fig,ax = plt.subplots(2, 3, figsize=(16, 10), sharex=True, sharey=True)
fig.subplots_adjust(hspace=0, wspace=0)

norm3 = ImageNormalize(wht2, vmin=400, vmax=600, stretch=LinearStretch())
ax[0, 0].imshow(sci1, norm=norm2, cmap='gray')
ax[0, 0].text(1640, 1920, 'final_pixfrac=0.1', fontsize='20', color='gold')
ax[0, 1].imshow(sci2, norm=norm2, cmap='gray')
ax[0, 1].text(1640, 1920, 'final_pixfrac=0.8', fontsize='20', color='gold')
ax[0, 2].imshow(sci3, norm=norm2, cmap='gray')
ax[0, 2].text(1640, 1920, 'final_pixfrac=1.0', fontsize='20', color='gold')
ax[1, 0].imshow(wht1, norm=norm3, cmap='gray')
ax[1, 1].imshow(wht2, norm=norm3, cmap='gray')
ax[1, 2].imshow(wht3, norm=norm3, cmap='gray')
ax[0, 0].set_xlim(radeclims.to_pixel(im2wcs)[0])
ax[0, 0].set_ylim(radeclims.to_pixel(im2wcs)[1])

This figure above shows the central region of the science and weight images produced by final_pixfrac values (left to right) of 0.1, 0.8 and 1.0. The top row is the science frame, the bottom is the weight image. The science image with the smallest final_pixfrac value of 0.1 shows a noisy background and holes in the image where no input pixels fall into the output grid because pixfrac is too small. Inspection of the weight map corresponding to the smallest final_pixfrac value shows many places with weights of zero, indicating that a final_pixfrac value of 0.1 is clearly too small and was only included in this example for illustrative purposes.

Another piece of information that can be useful is the amount of noise in the weight image. As suggested in the HST Dither Handbook Chapter 5 and in the DrizzlePac Handbook Section 6.3.3, statistics performed on the drizzled weight image should yield a RMS/median value less than ~0.2. This threshold controls the trade-off between improving image resolution versus increasing background noise due to pixel resampling.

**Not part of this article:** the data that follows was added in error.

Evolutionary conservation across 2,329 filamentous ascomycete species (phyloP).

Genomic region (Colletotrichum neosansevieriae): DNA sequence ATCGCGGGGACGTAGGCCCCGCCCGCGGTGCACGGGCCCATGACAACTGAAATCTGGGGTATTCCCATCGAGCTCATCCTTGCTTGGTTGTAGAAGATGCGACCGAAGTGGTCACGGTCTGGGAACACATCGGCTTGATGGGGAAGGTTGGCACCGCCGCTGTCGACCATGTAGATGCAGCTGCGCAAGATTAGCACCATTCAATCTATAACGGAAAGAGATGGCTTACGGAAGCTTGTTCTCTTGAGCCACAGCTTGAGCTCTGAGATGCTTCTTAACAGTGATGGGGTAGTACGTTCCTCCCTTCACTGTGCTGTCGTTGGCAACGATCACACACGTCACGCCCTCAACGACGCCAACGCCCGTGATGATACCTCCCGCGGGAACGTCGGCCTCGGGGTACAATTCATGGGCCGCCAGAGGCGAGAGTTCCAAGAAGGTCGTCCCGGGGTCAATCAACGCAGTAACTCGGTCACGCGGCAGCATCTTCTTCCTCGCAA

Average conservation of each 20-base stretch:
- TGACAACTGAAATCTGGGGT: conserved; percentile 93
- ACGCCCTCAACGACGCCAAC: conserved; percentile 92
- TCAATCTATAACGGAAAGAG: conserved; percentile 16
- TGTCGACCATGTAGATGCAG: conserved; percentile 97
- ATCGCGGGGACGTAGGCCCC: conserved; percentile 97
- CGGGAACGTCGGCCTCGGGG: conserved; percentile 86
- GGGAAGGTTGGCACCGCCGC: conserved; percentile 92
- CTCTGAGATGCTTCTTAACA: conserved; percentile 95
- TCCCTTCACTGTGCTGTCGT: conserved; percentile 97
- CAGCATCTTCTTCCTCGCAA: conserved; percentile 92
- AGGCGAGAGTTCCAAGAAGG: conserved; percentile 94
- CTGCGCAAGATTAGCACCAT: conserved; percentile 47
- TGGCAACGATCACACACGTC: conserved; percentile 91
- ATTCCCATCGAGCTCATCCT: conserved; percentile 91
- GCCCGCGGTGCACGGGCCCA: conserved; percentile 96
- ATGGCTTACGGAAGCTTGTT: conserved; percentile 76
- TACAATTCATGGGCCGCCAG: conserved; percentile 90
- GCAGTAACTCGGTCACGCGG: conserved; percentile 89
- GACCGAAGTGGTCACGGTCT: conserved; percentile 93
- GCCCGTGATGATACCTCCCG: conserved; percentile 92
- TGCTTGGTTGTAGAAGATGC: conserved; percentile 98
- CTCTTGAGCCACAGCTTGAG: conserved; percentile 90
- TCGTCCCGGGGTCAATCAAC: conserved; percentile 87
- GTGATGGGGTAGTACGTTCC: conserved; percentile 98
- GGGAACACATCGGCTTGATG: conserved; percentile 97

The figure below shows the RMS/median as a function of final_pixfrac. One should take care to use the same region in the weight image as the region where the object of interest is located in the science image. If one is using the entire image for scientific analysis, then one should measure the statistics of the weight image where there is more variance.

In [ ]:
whtlist = glob.glob('f160w_0.[0-9]*drz.fits')

std_med = np.empty(len(whtlist), dtype=float)
fraclist = np.empty(len(whtlist), dtype=float)
xlims = radeclims.to_pixel(im1wcs)[0].astype(int)
ylims = radeclims.to_pixel(im1wcs)[1].astype(int)

#Loop that measures statistics, also some information gathering
for i, im in enumerate(whtlist):
    with fits.open(im) as hdu:
        hdr = hdu[0].header
        wht = hdu[2].data
    if i == 0:
        target = hdr['TARGNAME']
        scale = str(hdr['D001SCAL'])
        nimg = hdr['NDRIZIM']
    wht_std = np.std(wht[ylims[0] : ylims[1], xlims[0] : xlims[1]])
    wht_med = np.median(wht[ylims[0] : ylims[1], xlims[0] : xlims[1]])
    std_med[i] = wht_std / wht_med
    fraclist[i] = hdr['D001PIXF']

#Plotting commands              
plt.xlim(1.025, -0.025)
plt.ylim(0., 0.5)
plt.scatter(fraclist, std_med, s=50)
plt.axhline(0.2, ls='--', lw=3, c='r')
plt.xlabel('pixfrac', fontsize=18)
plt.ylabel('rms/median', fontsize=18)
plt.text(0.1, 0.45, target, fontsize=16, horizontalalignment='right')
plt.text(0.1, 0.40, 'Scale=' + str(scale) + '"', fontsize=16, horizontalalignment='right')
plt.text(0.1, 0.35, str(nimg) + ' images', fontsize=16, horizontalalignment='right')

The RMS/median increases steadily up to pixfrac of 0.6, where there is a change in the slope of the function, indicating that something odd might be happening beyond that point. Even though the RMS remains below 20% of the median all the way to final_pixfrac of 0.1, the higher slope in the curve combined with the information from inspection of the science images themselvse (the evidence of holes) indicates that the pixfrac should remain >0.6.

6. Final thoughts

The final_pixfrac value has to be small enough to avoid degrading the combined output image, but large enough that when all images are “"dropped" onto the final frame, coverage of the output frame is fairly uniform. In general, final_pixfrac should be slightly larger than the final output scale to allow some “"spillover”" to adjacent pixels. This will help avoid “"holes”" in the final product when a given pixel has been flagged as “"bad”" in several frames. As a rule of thumb, statistics performed on the drizzled weight image in the region of interest should yield an RMS value (standard deviation) that is less than 20% of the median value. This threshold is a balance between the benefits of improving the image resolution at the expense of increasing noise in the background.

About this Notebook

Author: R. Avila, STScI ACS Team  
Updated: December 12, 2018